Moreton is both pivotal and significant in the development of Jellicoe’s thinking; it is really the first of his water gardens which combines his theories on perspectives, scale and the use of metaphor. It was his experimental ground for greater things to follow such as the Hemel Hempstead water gardens. It is also a rarity in terms of Modernist landscapes within the United Kingdom. Few exist as most post-war reconstruction looked backwards rather than forward, a sense of safety in the past rather than an unknown future.

Threat

Today, neglect is the greatest threat as evidenced by the leaking ponds and the pumps that stopped working long ago. It appears that for the stewards, there is little knowledge of the importance or rarity of the work. Thankfully, the Landscape Institute were given four drawings of the site from Jellicoe, and as a result of this knowledge the landscape could be restored and its mechanical systems rehabilitated. The factory has a substantial amount of undeveloped land, including the area between the ponds and the main factory. Adjacent to a train station: it is ideal for development. As employee numbers have dropped to a few hundred, there have been rumours of redundancies. Additionally, there have been development proposals for the site which could eventually result in the loss of the fabric. The site is still complete and retains its integrity, but economic pressures could result in its loss.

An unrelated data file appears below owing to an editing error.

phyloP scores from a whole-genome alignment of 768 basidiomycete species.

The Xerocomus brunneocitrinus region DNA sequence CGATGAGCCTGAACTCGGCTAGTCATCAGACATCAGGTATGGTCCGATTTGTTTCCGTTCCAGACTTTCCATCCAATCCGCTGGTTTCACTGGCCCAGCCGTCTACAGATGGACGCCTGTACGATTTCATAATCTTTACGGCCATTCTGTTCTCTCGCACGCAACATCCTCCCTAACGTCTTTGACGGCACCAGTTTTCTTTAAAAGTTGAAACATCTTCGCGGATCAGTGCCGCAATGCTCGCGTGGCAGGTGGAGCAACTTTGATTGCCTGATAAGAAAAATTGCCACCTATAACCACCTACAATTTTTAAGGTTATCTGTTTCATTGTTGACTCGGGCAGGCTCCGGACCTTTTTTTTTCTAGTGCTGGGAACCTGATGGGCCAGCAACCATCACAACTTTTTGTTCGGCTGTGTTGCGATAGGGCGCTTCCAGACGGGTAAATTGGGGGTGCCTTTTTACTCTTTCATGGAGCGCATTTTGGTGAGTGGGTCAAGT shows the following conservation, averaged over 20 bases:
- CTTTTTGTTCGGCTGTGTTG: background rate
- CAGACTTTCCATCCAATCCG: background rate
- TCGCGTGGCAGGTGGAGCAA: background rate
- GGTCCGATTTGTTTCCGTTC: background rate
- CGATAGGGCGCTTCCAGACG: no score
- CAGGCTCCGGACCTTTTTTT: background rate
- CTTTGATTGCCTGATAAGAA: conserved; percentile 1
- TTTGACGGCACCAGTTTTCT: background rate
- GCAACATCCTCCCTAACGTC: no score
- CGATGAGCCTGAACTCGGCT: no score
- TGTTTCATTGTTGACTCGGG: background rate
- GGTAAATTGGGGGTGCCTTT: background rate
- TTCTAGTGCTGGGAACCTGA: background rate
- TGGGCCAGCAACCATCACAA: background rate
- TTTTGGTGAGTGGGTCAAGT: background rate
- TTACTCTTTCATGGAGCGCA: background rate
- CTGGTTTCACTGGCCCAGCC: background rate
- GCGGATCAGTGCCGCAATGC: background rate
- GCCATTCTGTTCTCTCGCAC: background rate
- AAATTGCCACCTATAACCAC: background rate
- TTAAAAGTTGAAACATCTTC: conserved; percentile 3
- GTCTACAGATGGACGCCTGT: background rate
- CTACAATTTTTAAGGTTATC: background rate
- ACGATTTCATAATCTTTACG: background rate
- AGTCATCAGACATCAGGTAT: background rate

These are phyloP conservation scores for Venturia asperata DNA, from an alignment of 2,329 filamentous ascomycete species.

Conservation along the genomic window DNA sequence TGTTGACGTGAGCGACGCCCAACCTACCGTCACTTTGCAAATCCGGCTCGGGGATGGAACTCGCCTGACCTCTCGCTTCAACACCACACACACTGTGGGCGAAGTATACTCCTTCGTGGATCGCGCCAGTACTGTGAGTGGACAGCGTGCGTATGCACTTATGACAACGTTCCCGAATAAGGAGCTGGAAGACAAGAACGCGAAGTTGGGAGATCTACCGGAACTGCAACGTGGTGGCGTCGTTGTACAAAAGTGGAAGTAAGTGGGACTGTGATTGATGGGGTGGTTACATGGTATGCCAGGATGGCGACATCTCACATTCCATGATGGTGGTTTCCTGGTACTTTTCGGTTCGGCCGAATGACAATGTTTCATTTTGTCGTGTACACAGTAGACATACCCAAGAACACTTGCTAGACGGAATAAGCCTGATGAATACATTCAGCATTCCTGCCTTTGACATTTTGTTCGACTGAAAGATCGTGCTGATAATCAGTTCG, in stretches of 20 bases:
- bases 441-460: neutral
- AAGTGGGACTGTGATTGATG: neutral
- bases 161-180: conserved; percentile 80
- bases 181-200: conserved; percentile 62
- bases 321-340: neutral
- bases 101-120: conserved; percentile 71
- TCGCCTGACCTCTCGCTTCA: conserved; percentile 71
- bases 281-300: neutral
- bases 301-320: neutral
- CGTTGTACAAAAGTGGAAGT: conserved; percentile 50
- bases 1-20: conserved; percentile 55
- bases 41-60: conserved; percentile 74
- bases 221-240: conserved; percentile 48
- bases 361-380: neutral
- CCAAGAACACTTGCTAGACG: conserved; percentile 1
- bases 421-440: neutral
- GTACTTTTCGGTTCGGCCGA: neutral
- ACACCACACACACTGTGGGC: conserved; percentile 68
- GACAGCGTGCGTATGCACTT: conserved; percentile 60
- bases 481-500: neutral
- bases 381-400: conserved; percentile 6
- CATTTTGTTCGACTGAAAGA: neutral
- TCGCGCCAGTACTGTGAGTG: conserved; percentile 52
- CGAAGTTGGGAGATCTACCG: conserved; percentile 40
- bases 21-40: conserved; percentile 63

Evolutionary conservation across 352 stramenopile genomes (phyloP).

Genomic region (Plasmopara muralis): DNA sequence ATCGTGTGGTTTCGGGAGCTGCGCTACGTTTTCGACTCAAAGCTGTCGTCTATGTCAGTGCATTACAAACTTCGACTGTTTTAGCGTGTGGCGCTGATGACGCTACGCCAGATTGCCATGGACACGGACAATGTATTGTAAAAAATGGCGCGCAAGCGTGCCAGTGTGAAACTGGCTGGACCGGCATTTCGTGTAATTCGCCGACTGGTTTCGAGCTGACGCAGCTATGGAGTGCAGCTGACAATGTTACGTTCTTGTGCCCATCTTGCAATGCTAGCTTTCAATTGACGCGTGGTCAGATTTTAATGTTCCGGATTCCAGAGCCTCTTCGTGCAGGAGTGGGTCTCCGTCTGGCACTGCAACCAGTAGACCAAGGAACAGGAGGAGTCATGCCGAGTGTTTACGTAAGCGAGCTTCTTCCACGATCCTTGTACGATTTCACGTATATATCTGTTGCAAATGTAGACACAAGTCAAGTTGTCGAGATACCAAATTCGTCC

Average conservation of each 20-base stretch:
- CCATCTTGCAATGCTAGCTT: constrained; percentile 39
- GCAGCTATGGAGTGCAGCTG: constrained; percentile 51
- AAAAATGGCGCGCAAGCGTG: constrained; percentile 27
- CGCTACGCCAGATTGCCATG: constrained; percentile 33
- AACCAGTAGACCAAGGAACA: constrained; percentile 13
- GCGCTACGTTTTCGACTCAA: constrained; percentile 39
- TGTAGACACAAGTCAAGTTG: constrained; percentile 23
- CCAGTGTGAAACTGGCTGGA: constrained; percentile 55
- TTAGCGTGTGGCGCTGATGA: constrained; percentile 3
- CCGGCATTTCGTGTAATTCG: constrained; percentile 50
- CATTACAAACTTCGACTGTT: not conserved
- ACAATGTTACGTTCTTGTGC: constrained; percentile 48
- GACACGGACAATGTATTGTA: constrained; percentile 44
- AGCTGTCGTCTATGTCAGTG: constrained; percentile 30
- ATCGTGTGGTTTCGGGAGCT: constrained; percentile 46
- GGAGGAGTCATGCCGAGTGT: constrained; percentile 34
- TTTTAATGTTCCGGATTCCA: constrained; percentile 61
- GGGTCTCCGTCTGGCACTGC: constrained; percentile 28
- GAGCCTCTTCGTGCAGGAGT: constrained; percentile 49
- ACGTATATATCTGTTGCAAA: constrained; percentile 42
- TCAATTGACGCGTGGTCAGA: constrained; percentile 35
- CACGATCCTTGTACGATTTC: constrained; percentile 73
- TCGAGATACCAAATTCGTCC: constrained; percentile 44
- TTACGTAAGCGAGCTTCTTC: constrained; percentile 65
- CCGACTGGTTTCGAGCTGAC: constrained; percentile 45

Cadbury Factory
Image courtesy Ed Bennis
Jellicoe Plan
Jellicoe Plan, courtesy Landscape Institute
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How to Help

Contact or write to English Heritage to have the Cadbury Factory included on the their Register of Parks and Gardens of Historic Interest in England.

Contact:

Annabel Downs
Archivist
Landscape Institute
33 Great Portland Street
London
W1W 8QS
UK

[email protected]

Ed Bennis
Head, Centre for Landscape Research
MIRIAD
Manchester Metropolitan University
Chatham Building
Cavendish Street
Manchester
M15 6BR
UK

[email protected]